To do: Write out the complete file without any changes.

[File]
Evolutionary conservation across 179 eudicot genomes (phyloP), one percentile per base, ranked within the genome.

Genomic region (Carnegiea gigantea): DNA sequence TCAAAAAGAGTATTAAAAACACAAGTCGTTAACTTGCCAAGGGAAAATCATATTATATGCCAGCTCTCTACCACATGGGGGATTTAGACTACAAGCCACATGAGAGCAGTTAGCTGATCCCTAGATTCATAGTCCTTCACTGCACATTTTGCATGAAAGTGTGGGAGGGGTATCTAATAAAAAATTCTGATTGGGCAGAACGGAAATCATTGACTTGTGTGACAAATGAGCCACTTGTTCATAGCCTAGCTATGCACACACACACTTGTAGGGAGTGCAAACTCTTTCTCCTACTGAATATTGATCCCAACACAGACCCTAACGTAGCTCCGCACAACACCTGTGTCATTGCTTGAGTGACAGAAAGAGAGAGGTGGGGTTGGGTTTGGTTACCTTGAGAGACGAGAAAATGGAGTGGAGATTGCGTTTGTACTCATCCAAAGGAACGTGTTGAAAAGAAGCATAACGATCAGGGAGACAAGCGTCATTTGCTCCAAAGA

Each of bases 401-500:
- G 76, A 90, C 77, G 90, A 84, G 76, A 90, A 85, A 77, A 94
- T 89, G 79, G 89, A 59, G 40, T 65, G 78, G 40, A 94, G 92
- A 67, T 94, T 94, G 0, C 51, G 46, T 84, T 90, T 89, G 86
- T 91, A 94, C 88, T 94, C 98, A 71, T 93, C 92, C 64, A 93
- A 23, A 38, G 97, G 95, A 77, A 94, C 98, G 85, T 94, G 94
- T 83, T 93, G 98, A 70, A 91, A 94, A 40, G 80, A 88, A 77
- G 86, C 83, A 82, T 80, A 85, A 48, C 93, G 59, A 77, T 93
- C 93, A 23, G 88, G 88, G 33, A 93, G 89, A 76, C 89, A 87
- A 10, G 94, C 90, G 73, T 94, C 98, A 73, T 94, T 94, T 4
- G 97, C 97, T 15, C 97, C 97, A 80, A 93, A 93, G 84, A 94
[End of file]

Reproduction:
Evolutionary conservation across 179 eudicot genomes (phyloP), one percentile per base, ranked within the genome.

Genomic region (Carnegiea gigantea): DNA sequence TCAAAAAGAGTATTAAAAACACAAGTCGTTAACTTGCCAAGGGAAAATCATATTATATGCCAGCTCTCTACCACATGGGGGATTTAGACTACAAGCCACATGAGAGCAGTTAGCTGATCCCTAGATTCATAGTCCTTCACTGCACATTTTGCATGAAAGTGTGGGAGGGGTATCTAATAAAAAATTCTGATTGGGCAGAACGGAAATCATTGACTTGTGTGACAAATGAGCCACTTGTTCATAGCCTAGCTATGCACACACACACTTGTAGGGAGTGCAAACTCTTTCTCCTACTGAATATTGATCCCAACACAGACCCTAACGTAGCTCCGCACAACACCTGTGTCATTGCTTGAGTGACAGAAAGAGAGAGGTGGGGTTGGGTTTGGTTACCTTGAGAGACGAGAAAATGGAGTGGAGATTGCGTTTGTACTCATCCAAAGGAACGTGTTGAAAAGAAGCATAACGATCAGGGAGACAAGCGTCATTTGCTCCAAAGA

Each of bases 401-500:
- G 76, A 90, C 77, G 90, A 84, G 76, A 90, A 85, A 77, A 94
- T 89, G 79, G 89, A 59, G 40, T 65, G 78, G 40, A 94, G 92
- A 67, T 94, T 94, G 0, C 51, G 46, T 84, T 90, T 89, G 86
- T 91, A 94, C 88, T 94, C 98, A 71, T 93, C 92, C 64, A 93
- A 23, A 38, G 97, G 95, A 77, A 94, C 98, G 85, T 94, G 94
- T 83, T 93, G 98, A 70, A 91, A 94, A 40, G 80, A 88, A 77
- G 86, C 83, A 82, T 80, A 85, A 48, C 93, G 59, A 77, T 93
- C 93, A 23, G 88, G 88, G 33, A 93, G 89, A 76, C 89, A 87
- A 10, G 94, C 90, G 73, T 94, C 98, A 73, T 94, T 94, T 4
- G 97, C 97, T 15, C 97, C 97, A 80, A 93, A 93, G 84, A 94